¶9 The first proposition asserts that the defendant was prejudiced by the jury's seeing him outside the courtroom in the hall in the custody of a uniformed police officer. We have examined defendant's citations of authority, and are of the opinion that the same are distinguishable from the case at bar. In French v. State, Okl.Cr., 377 P.2d 501 (1962), the defendant was brought into the courtroom shackled and handcuffed, while in Moore v. State, Okl.Cr., 430 P.2d 340 (1967), the jurors toured the jail during the noon recess, and observed the defendant behind bars; whereas in the instant case, the defendant was not handcuffed, he was in civilian clothes, and he was not restrained in any way, and he was simply being directed to the courtroom by a uniformed officer. We observe that after hearing defendant's motion for mis-trial, the trial court took a recess, examined French v. State, supra, and ruled that no prejudice was attached. We are of the opinion that the Record supports the trial court's findings. We, therefore, find this proposition to be without merit.

¶10 The next proposition contends that the trial court erred in allowing the in-court identification of the defendant after conducting an evidentiary hearing. After hearing the evidence at the evidentiary hearing, the trial court ruled:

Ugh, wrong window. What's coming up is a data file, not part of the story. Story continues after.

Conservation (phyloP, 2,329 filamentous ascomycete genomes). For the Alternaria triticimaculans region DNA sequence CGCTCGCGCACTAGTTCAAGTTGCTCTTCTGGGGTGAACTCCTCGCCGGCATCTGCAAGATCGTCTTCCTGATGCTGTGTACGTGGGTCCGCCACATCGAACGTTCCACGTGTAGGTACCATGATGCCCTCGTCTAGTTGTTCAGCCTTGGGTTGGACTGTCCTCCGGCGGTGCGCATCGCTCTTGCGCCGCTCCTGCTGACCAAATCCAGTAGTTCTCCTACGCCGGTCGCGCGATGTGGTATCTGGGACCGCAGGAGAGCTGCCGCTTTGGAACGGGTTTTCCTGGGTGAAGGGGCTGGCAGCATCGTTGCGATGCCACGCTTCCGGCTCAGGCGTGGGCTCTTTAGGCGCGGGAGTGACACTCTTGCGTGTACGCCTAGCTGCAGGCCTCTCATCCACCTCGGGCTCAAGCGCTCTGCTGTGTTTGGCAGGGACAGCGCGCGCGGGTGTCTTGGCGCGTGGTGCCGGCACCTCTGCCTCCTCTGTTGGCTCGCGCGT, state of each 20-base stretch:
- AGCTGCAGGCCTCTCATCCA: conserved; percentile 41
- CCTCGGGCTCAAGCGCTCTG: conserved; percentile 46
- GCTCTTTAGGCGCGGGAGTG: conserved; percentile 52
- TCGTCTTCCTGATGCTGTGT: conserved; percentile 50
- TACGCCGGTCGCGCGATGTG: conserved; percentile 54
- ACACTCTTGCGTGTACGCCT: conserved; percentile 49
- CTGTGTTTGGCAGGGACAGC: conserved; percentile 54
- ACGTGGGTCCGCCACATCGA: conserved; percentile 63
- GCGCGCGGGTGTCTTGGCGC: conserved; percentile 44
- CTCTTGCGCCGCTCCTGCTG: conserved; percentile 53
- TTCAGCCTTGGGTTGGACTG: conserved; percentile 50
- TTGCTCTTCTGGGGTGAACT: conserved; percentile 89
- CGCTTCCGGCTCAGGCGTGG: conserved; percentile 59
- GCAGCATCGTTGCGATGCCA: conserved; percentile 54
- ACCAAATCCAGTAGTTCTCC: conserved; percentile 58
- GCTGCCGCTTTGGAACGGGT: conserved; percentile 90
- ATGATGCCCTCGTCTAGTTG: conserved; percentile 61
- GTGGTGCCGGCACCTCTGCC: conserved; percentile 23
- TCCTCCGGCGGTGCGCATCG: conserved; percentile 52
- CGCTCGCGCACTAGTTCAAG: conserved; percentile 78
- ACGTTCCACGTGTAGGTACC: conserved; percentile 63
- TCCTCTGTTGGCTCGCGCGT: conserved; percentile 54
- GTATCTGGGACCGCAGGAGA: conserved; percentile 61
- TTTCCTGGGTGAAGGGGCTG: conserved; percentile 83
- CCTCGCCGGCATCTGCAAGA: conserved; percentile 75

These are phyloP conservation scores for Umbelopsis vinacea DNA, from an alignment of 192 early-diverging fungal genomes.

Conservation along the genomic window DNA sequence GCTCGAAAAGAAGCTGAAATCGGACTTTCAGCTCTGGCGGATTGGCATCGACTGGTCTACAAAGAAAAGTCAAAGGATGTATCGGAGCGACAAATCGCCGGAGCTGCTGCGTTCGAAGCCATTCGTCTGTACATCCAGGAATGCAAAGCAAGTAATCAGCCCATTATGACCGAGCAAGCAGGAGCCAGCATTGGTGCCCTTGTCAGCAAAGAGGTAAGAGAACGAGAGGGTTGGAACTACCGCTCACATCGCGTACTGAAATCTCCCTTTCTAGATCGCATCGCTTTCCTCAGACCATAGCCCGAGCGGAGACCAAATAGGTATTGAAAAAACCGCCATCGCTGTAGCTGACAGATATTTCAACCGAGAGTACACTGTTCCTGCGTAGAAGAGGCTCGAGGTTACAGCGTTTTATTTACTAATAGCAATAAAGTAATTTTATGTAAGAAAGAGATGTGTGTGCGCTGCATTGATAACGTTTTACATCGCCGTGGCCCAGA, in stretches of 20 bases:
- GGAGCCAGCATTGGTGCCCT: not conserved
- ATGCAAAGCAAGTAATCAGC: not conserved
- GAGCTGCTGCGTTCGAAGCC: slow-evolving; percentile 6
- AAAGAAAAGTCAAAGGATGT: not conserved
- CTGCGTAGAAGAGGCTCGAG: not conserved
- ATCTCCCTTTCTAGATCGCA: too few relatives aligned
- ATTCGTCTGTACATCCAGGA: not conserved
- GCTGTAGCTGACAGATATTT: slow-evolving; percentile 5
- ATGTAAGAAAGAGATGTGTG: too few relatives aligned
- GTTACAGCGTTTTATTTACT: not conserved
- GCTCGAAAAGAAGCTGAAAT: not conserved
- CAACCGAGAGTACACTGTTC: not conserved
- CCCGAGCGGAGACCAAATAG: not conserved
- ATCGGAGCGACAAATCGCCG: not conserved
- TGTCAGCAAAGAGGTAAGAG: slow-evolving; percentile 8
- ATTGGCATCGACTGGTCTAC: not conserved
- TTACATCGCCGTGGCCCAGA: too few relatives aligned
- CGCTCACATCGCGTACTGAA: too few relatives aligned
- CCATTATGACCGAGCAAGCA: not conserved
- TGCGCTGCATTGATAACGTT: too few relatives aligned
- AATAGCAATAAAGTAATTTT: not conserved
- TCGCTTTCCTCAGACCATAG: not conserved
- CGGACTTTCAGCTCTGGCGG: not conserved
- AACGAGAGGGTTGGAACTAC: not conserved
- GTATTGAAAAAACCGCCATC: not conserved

"THE COURT: All right. We will find that pursuant to the requirements in Thompson v. State, that you have cited, [Okl.Cr.] 438 P.2d 287, where they cited Wade v. United States, that at this critical stage of a criminal proceeding, the defendant was not advised that he could be represented at the line-up and he did not effectively waive such right, so that there was a primary illegality about the line-up. However, after listening to Mr. Peevy, I do not believe that this primary illegality was exploited to the point that it taints his in-court identification. I believe he identifies this defendant from the fact that he had had a prior encounter with him some two weeks before with another check and this has caused his memory to be strengthened to the point that he now remembers him independent of any line-up identification. It appears that at the time of the line-up, that his memory of the person who appeared in his store the day before was of such strength that he immediately recognized him, and it was because of that and not the manner in which the line-up was conducted which caused him to immediately identify the defendant when Mr. Peevy walked through the door, as has been testified. So based on that, we think that the means of identification is sufficiently distinguishable to be purged of any primary taint." (Tr. 74)